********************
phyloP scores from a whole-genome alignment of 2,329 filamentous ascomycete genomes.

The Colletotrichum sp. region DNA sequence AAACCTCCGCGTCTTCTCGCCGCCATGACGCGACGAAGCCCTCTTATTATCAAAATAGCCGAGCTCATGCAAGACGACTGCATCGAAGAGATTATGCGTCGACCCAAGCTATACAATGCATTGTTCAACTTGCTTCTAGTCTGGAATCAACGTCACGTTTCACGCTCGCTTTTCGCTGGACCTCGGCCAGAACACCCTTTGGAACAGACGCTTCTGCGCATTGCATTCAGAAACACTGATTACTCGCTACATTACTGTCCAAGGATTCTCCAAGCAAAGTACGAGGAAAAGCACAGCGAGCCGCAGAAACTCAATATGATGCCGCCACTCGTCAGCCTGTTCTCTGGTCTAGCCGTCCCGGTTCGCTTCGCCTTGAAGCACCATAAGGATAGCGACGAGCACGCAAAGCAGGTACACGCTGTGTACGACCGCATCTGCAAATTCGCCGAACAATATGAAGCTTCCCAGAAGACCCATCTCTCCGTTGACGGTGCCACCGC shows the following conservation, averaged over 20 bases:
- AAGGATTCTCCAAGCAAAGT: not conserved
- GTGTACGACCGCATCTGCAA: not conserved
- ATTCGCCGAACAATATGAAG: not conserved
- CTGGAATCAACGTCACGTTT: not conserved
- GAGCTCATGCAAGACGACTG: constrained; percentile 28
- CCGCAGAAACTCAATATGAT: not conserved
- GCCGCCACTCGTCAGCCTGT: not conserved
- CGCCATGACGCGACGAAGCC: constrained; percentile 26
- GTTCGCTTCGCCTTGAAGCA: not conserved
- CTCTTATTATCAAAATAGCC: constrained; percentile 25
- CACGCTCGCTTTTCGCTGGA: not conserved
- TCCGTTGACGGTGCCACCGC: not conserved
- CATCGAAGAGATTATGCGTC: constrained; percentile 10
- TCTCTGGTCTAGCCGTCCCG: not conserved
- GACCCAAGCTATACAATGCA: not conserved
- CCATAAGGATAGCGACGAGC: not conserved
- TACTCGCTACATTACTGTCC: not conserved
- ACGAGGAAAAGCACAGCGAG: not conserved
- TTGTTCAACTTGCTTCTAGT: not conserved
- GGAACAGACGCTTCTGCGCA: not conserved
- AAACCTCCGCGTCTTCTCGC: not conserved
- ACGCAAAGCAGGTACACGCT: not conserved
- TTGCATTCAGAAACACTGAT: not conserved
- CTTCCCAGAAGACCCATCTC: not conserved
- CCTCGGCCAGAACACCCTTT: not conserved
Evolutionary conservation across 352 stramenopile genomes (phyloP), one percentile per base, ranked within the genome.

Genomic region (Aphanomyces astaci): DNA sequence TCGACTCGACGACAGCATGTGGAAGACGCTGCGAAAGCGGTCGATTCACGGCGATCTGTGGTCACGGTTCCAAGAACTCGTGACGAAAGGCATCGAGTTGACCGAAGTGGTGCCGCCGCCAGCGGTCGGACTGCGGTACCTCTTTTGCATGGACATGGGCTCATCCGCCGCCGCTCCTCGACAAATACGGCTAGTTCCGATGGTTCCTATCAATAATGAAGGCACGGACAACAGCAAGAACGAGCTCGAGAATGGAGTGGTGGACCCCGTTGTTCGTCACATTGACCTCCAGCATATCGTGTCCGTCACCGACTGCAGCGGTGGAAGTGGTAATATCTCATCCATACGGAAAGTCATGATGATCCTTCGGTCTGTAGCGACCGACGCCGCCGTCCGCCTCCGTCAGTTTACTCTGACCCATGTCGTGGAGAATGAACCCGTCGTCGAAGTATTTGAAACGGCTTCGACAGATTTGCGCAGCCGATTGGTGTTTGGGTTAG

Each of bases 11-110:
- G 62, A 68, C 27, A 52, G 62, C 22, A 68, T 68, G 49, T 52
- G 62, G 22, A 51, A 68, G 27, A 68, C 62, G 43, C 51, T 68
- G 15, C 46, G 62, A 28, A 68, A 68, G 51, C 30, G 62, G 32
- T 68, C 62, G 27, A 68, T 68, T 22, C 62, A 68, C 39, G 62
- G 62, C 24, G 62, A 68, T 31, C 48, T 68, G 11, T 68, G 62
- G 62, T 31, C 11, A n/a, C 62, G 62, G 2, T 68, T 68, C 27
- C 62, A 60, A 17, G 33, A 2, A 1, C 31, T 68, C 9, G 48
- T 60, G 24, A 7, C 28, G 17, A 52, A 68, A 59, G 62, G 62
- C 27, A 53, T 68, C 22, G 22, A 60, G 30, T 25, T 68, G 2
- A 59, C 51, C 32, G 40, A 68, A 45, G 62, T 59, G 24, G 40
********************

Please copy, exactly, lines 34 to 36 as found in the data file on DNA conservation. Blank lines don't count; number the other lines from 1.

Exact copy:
- T 68, C 62, G 27, A 68, T 68, T 22, C 62, A 68, C 39, G 62
- G 62, C 24, G 62, A 68, T 31, C 48, T 68, G 11, T 68, G 62
- G 62, T 31, C 11, A n/a, C 62, G 62, G 2, T 68, T 68, C 27